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CHAPTER 6 The relevance of good faith in transnational construction contracts: A civil law perspective

Construction Arbitration and Alternative Dispute Resolution


Page 73

CHAPTER 6

The relevance of good faith in transnational construction contracts: A civil law perspective

The relevance of good faith in transnational construction contracts: A civil law perspective

Caprasse Olivier Tecqmenne Maxime

Introduction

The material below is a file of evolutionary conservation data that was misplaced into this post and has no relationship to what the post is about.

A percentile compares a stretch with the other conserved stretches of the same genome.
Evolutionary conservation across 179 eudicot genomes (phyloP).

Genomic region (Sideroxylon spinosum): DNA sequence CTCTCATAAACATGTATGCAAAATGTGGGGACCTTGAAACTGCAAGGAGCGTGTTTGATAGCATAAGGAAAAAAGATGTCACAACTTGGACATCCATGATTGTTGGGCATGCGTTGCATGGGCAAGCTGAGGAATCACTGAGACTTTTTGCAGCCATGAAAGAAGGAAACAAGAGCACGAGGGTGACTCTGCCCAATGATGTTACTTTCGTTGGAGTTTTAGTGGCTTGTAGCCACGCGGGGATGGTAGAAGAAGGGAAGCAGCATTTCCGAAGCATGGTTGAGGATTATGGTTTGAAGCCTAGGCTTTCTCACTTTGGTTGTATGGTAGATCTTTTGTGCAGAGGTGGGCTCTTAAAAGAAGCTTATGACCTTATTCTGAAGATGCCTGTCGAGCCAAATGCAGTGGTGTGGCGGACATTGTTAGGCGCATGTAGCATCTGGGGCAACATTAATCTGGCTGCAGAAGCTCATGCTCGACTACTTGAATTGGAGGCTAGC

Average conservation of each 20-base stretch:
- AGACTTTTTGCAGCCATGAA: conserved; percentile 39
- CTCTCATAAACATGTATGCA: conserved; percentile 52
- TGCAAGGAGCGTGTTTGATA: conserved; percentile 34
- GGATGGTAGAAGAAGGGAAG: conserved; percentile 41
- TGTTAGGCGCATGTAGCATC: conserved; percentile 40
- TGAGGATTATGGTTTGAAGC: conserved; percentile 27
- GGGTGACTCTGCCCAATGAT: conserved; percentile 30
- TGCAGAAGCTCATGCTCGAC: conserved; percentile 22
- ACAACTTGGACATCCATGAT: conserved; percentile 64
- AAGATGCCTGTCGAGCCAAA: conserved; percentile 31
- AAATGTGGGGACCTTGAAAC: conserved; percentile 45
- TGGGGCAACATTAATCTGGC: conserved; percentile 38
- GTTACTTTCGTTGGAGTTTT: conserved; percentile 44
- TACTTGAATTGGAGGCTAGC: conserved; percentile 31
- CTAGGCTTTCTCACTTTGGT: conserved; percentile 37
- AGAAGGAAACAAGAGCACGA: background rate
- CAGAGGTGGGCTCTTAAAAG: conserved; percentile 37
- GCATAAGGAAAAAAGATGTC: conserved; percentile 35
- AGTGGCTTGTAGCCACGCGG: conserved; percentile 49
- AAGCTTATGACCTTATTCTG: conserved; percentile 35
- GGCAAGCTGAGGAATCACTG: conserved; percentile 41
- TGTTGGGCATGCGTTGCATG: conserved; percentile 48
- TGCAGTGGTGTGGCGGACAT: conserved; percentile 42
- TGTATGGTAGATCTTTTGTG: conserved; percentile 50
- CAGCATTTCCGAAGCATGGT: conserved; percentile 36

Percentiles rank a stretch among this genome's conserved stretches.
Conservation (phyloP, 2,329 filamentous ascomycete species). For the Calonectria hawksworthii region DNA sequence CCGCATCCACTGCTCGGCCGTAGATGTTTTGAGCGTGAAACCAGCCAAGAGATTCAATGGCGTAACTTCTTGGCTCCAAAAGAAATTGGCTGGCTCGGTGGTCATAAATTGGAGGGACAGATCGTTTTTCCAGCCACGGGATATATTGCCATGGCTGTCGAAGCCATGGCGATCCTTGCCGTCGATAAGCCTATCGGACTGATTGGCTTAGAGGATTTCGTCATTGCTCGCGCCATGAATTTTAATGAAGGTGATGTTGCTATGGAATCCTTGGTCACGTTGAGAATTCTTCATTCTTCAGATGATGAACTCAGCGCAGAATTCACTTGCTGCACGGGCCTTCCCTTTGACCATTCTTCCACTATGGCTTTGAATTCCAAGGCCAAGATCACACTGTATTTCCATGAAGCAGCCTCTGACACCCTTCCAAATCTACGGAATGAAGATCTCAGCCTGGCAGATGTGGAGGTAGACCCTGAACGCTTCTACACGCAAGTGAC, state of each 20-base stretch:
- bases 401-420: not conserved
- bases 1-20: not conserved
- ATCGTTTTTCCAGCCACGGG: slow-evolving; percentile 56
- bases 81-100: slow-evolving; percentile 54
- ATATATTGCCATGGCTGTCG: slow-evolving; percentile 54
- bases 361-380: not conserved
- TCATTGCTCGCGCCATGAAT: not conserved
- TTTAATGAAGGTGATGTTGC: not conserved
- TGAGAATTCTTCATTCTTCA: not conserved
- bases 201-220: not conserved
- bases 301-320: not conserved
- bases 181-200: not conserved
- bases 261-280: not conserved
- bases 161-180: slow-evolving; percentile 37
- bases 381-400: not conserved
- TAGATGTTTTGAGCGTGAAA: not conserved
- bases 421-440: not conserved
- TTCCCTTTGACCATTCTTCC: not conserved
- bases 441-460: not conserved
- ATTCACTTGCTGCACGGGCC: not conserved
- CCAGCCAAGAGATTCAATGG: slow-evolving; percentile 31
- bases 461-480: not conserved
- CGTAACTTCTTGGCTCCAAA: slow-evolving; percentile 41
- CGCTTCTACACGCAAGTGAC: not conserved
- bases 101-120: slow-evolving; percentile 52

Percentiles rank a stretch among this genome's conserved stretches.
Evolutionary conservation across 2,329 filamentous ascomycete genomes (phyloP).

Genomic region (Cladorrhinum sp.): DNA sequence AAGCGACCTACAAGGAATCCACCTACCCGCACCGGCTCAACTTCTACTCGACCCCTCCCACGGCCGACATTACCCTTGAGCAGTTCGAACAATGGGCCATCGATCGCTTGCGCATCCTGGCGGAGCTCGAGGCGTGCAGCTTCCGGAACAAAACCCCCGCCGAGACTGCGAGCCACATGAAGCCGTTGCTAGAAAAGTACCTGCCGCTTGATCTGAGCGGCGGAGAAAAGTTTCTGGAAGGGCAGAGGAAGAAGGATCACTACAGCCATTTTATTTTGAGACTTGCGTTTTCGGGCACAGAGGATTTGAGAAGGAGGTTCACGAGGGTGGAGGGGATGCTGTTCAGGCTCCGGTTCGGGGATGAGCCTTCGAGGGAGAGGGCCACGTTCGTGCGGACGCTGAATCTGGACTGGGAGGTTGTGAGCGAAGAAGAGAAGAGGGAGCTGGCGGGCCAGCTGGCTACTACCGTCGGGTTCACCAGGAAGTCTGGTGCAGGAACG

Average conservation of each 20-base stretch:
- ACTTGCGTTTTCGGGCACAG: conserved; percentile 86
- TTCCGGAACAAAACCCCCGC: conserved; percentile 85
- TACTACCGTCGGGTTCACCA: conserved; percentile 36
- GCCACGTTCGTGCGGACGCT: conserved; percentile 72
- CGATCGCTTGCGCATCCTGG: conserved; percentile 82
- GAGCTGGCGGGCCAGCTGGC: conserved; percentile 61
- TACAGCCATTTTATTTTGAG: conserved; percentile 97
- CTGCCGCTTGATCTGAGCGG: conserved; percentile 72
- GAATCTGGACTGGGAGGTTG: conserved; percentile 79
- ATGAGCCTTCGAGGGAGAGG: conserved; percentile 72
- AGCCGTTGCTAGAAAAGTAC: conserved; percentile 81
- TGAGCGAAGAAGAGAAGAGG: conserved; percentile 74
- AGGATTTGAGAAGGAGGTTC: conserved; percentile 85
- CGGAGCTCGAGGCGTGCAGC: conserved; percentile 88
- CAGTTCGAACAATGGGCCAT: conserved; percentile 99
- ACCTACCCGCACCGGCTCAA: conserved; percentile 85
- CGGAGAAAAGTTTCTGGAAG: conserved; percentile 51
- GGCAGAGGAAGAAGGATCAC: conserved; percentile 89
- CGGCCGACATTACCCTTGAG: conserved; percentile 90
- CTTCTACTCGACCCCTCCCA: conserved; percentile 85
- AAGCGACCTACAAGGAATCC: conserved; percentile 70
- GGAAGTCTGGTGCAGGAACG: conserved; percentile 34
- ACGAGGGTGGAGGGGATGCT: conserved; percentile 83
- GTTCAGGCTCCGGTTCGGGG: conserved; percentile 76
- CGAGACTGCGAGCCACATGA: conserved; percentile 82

6.1 The importance of the principle of good faith in international arbitration has been emphasised in many awards. Bernardo Cremades observes, in that regard, that ‘it is difficult to find any international arbitration award not based on, or that does not at least mention, good faith’.1 Yet, despite acceptance that it plays a prominent role in arbitration, the concept of good faith is a thorny one, whose meaning and functions remain nebulous.2 In particular, the scope and content of the principle of good faith vary across states and its manifestations in national laws and case law are varied and manifold. In some jurisdictions, it is not even accepted that the principle of good faith indeed constitutes – or should constitute – a self-standing principle underpinning the law of contract. In most civil law systems, the law of obligations recognises the existence of an overarching principle of good faith. In contrast, in common law, concerns about legal certainty stand as an obstacle to the recognition of a general principle of good faith.3

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